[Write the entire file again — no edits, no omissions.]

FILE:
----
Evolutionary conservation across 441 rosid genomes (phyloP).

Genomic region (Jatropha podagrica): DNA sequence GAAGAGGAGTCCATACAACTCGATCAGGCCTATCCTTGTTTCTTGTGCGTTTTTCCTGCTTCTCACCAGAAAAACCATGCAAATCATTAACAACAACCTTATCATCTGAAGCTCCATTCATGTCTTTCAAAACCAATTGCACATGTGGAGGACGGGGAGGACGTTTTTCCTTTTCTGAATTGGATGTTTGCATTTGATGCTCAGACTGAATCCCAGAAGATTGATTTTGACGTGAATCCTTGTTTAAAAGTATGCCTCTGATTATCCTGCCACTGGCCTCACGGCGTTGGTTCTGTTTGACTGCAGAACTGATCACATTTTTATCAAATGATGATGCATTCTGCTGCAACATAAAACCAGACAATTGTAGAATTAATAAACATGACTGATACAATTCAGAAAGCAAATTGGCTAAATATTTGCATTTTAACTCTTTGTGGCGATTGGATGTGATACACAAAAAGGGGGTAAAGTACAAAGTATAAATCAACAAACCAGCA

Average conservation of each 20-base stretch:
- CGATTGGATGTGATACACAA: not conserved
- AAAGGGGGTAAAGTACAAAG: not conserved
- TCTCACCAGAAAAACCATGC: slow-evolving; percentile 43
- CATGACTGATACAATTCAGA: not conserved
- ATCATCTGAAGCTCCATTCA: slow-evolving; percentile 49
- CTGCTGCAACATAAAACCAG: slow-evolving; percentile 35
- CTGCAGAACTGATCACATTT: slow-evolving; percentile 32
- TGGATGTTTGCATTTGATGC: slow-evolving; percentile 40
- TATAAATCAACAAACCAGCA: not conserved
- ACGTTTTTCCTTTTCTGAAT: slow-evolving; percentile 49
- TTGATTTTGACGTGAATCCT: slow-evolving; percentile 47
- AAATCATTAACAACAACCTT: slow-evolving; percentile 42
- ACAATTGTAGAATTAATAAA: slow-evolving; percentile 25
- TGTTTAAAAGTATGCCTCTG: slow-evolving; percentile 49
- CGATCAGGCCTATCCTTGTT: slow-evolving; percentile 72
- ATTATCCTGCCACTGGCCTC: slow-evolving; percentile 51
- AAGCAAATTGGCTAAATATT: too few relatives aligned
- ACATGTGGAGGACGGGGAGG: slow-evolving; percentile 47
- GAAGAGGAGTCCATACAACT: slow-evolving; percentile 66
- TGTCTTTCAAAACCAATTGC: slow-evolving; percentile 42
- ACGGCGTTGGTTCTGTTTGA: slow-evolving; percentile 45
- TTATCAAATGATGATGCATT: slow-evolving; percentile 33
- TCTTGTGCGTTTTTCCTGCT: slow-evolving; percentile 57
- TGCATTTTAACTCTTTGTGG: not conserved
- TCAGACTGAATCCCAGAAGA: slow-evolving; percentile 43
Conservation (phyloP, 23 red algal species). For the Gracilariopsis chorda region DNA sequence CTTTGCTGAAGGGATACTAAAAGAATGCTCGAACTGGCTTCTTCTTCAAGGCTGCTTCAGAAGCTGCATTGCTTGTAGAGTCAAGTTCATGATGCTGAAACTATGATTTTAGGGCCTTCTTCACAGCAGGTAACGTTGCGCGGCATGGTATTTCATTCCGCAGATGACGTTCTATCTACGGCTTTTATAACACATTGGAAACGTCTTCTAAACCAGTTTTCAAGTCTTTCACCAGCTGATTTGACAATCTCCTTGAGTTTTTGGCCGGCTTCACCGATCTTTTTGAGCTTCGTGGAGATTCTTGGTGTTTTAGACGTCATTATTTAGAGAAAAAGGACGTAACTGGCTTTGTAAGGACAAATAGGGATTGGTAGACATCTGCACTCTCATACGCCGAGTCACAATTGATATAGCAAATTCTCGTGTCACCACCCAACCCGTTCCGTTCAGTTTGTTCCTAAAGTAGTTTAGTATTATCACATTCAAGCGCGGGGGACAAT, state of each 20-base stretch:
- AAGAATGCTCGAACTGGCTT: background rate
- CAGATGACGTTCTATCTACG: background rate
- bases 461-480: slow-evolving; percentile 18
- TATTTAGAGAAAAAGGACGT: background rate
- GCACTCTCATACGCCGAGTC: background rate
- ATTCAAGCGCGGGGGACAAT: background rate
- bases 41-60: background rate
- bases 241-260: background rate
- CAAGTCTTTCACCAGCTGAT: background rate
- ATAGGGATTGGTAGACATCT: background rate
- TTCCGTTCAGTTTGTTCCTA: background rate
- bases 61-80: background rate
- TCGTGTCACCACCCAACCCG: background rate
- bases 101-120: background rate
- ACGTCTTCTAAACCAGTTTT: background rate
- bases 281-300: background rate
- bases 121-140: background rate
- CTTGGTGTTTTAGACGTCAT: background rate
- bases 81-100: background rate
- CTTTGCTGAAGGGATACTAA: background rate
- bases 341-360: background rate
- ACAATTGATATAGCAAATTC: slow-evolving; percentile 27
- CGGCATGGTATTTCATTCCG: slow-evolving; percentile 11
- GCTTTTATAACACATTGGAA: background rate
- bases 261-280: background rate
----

Evolutionary conservation across 441 rosid genomes (phyloP).

Genomic region (Jatropha podagrica): DNA sequence GAAGAGGAGTCCATACAACTCGATCAGGCCTATCCTTGTTTCTTGTGCGTTTTTCCTGCTTCTCACCAGAAAAACCATGCAAATCATTAACAACAACCTTATCATCTGAAGCTCCATTCATGTCTTTCAAAACCAATTGCACATGTGGAGGACGGGGAGGACGTTTTTCCTTTTCTGAATTGGATGTTTGCATTTGATGCTCAGACTGAATCCCAGAAGATTGATTTTGACGTGAATCCTTGTTTAAAAGTATGCCTCTGATTATCCTGCCACTGGCCTCACGGCGTTGGTTCTGTTTGACTGCAGAACTGATCACATTTTTATCAAATGATGATGCATTCTGCTGCAACATAAAACCAGACAATTGTAGAATTAATAAACATGACTGATACAATTCAGAAAGCAAATTGGCTAAATATTTGCATTTTAACTCTTTGTGGCGATTGGATGTGATACACAAAAAGGGGGTAAAGTACAAAGTATAAATCAACAAACCAGCA

Average conservation of each 20-base stretch:
- CGATTGGATGTGATACACAA: not conserved
- AAAGGGGGTAAAGTACAAAG: not conserved
- TCTCACCAGAAAAACCATGC: slow-evolving; percentile 43
- CATGACTGATACAATTCAGA: not conserved
- ATCATCTGAAGCTCCATTCA: slow-evolving; percentile 49
- CTGCTGCAACATAAAACCAG: slow-evolving; percentile 35
- CTGCAGAACTGATCACATTT: slow-evolving; percentile 32
- TGGATGTTTGCATTTGATGC: slow-evolving; percentile 40
- TATAAATCAACAAACCAGCA: not conserved
- ACGTTTTTCCTTTTCTGAAT: slow-evolving; percentile 49
- TTGATTTTGACGTGAATCCT: slow-evolving; percentile 47
- AAATCATTAACAACAACCTT: slow-evolving; percentile 42
- ACAATTGTAGAATTAATAAA: slow-evolving; percentile 25
- TGTTTAAAAGTATGCCTCTG: slow-evolving; percentile 49
- CGATCAGGCCTATCCTTGTT: slow-evolving; percentile 72
- ATTATCCTGCCACTGGCCTC: slow-evolving; percentile 51
- AAGCAAATTGGCTAAATATT: too few relatives aligned
- ACATGTGGAGGACGGGGAGG: slow-evolving; percentile 47
- GAAGAGGAGTCCATACAACT: slow-evolving; percentile 66
- TGTCTTTCAAAACCAATTGC: slow-evolving; percentile 42
- ACGGCGTTGGTTCTGTTTGA: slow-evolving; percentile 45
- TTATCAAATGATGATGCATT: slow-evolving; percentile 33
- TCTTGTGCGTTTTTCCTGCT: slow-evolving; percentile 57
- TGCATTTTAACTCTTTGTGG: not conserved
- TCAGACTGAATCCCAGAAGA: slow-evolving; percentile 43
Conservation (phyloP, 23 red algal species). For the Gracilariopsis chorda region DNA sequence CTTTGCTGAAGGGATACTAAAAGAATGCTCGAACTGGCTTCTTCTTCAAGGCTGCTTCAGAAGCTGCATTGCTTGTAGAGTCAAGTTCATGATGCTGAAACTATGATTTTAGGGCCTTCTTCACAGCAGGTAACGTTGCGCGGCATGGTATTTCATTCCGCAGATGACGTTCTATCTACGGCTTTTATAACACATTGGAAACGTCTTCTAAACCAGTTTTCAAGTCTTTCACCAGCTGATTTGACAATCTCCTTGAGTTTTTGGCCGGCTTCACCGATCTTTTTGAGCTTCGTGGAGATTCTTGGTGTTTTAGACGTCATTATTTAGAGAAAAAGGACGTAACTGGCTTTGTAAGGACAAATAGGGATTGGTAGACATCTGCACTCTCATACGCCGAGTCACAATTGATATAGCAAATTCTCGTGTCACCACCCAACCCGTTCCGTTCAGTTTGTTCCTAAAGTAGTTTAGTATTATCACATTCAAGCGCGGGGGACAAT, state of each 20-base stretch:
- AAGAATGCTCGAACTGGCTT: background rate
- CAGATGACGTTCTATCTACG: background rate
- bases 461-480: slow-evolving; percentile 18
- TATTTAGAGAAAAAGGACGT: background rate
- GCACTCTCATACGCCGAGTC: background rate
- ATTCAAGCGCGGGGGACAAT: background rate
- bases 41-60: background rate
- bases 241-260: background rate
- CAAGTCTTTCACCAGCTGAT: background rate
- ATAGGGATTGGTAGACATCT: background rate
- TTCCGTTCAGTTTGTTCCTA: background rate
- bases 61-80: background rate
- TCGTGTCACCACCCAACCCG: background rate
- bases 101-120: background rate
- ACGTCTTCTAAACCAGTTTT: background rate
- bases 281-300: background rate
- bases 121-140: background rate
- CTTGGTGTTTTAGACGTCAT: background rate
- bases 81-100: background rate
- CTTTGCTGAAGGGATACTAA: background rate
- bases 341-360: background rate
- ACAATTGATATAGCAAATTC: slow-evolving; percentile 27
- CGGCATGGTATTTCATTCCG: slow-evolving; percentile 11
- GCTTTTATAACACATTGGAA: background rate
- bases 261-280: background rate